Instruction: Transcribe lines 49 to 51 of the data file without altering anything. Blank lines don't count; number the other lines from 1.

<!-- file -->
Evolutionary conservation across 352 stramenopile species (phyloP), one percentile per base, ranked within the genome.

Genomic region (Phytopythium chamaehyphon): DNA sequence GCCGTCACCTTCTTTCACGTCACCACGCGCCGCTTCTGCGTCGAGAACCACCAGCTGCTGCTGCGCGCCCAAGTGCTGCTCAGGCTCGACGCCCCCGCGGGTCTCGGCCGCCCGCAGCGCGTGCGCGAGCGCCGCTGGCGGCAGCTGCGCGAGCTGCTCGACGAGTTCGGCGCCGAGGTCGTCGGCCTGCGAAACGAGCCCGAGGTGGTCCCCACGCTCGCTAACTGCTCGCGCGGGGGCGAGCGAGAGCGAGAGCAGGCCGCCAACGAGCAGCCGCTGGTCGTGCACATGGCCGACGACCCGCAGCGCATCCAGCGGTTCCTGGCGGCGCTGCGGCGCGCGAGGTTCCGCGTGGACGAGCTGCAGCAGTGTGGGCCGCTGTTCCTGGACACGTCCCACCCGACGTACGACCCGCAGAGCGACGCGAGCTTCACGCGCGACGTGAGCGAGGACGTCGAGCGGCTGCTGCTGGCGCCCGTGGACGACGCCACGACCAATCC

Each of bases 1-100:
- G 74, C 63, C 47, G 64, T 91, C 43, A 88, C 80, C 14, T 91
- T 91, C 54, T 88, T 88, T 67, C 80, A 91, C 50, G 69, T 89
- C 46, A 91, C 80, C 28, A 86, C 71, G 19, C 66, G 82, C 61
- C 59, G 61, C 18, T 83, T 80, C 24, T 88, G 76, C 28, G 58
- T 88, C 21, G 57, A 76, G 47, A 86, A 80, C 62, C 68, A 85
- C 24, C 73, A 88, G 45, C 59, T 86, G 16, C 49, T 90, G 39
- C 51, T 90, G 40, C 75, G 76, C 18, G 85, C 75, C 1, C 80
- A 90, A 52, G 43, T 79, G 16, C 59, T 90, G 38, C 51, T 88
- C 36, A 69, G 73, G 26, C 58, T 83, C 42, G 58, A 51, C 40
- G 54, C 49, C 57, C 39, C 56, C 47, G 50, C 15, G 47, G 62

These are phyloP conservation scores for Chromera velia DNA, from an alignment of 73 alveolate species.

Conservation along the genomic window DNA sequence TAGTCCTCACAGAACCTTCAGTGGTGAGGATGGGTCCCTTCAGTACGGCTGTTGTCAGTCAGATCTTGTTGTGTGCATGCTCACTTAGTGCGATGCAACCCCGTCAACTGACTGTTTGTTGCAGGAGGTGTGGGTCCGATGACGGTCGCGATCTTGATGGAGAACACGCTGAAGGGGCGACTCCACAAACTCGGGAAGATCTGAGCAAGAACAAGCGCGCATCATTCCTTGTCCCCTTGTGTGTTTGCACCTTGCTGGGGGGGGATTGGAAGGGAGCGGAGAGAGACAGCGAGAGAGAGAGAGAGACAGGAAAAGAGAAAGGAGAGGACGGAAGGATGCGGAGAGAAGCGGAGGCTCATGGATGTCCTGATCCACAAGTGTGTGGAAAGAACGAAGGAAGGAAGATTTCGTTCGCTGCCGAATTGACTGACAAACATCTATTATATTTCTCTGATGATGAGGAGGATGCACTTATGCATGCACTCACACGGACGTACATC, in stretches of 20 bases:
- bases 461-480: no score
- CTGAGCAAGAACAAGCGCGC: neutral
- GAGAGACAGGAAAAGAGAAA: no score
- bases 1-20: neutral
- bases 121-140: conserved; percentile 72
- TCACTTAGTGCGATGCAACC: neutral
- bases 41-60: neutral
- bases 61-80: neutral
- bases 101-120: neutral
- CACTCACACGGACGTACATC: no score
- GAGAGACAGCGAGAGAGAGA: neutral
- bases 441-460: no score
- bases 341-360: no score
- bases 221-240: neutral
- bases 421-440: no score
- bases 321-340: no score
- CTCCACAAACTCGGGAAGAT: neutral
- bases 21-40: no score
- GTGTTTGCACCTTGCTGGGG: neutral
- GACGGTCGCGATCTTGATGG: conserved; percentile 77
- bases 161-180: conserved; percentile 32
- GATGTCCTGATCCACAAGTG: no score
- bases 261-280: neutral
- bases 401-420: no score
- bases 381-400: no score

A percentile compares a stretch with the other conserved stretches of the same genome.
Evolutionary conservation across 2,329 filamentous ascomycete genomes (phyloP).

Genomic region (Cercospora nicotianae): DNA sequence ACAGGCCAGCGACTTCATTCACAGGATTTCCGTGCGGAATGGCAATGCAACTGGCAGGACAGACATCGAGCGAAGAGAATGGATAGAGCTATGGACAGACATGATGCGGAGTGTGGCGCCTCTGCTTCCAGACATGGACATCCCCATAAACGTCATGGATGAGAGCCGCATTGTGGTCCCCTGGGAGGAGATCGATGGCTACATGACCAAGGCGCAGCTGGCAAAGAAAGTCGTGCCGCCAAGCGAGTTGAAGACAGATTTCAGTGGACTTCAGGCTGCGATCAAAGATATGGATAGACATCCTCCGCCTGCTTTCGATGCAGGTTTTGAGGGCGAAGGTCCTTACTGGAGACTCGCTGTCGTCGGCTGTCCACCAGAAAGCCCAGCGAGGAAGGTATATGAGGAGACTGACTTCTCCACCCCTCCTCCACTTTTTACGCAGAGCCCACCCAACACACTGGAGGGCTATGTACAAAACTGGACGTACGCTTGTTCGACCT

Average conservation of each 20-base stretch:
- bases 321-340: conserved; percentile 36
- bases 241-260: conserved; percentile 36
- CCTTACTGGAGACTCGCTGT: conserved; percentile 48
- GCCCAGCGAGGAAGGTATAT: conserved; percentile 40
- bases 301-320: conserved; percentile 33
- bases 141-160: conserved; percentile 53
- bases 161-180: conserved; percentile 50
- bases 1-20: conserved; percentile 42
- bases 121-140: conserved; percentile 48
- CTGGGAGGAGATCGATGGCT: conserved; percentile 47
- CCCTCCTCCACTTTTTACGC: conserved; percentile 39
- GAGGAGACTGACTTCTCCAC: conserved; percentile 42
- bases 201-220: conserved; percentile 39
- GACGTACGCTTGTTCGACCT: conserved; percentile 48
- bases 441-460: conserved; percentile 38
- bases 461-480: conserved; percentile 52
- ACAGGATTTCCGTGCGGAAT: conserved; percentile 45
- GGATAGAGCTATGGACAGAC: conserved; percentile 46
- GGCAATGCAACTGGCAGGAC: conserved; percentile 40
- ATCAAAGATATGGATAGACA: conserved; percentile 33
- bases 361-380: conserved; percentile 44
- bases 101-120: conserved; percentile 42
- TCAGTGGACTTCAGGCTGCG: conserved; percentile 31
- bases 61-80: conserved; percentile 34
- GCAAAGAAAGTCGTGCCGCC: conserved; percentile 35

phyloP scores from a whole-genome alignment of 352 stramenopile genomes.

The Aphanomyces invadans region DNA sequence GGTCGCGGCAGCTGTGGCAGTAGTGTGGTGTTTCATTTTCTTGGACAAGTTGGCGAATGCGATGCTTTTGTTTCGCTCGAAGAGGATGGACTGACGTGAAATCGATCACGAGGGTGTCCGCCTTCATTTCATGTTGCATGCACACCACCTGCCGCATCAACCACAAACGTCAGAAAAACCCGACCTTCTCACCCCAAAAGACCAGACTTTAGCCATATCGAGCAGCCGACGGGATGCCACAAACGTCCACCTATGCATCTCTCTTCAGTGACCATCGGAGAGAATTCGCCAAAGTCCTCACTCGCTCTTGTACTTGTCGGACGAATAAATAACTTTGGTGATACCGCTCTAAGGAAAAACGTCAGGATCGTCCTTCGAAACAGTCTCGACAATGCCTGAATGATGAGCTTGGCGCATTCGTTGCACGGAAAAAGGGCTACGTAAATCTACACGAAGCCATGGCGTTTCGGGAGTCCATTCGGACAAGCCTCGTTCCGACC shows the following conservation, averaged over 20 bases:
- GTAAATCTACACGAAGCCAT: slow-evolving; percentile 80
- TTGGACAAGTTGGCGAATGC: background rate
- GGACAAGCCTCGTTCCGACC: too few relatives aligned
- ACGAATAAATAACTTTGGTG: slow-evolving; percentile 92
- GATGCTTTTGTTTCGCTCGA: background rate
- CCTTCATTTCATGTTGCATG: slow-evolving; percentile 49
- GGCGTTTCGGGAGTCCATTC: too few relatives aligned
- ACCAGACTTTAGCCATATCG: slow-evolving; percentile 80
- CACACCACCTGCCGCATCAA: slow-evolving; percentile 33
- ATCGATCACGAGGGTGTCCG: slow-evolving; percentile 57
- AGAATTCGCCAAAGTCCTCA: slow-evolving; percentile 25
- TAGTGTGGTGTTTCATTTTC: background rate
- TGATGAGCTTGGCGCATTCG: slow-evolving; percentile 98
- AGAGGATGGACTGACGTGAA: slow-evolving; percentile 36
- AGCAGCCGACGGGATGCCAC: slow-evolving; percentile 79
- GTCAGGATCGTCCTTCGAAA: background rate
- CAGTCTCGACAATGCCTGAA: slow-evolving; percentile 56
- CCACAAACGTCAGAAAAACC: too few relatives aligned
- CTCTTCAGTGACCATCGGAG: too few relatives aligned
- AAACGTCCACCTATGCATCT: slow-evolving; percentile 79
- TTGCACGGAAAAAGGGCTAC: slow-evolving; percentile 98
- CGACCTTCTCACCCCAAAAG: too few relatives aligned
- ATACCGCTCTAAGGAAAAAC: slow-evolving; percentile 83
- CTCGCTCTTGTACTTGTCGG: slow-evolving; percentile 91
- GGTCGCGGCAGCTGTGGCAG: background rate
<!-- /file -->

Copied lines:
- bases 301-320: conserved; percentile 33
- bases 141-160: conserved; percentile 53
- bases 161-180: conserved; percentile 50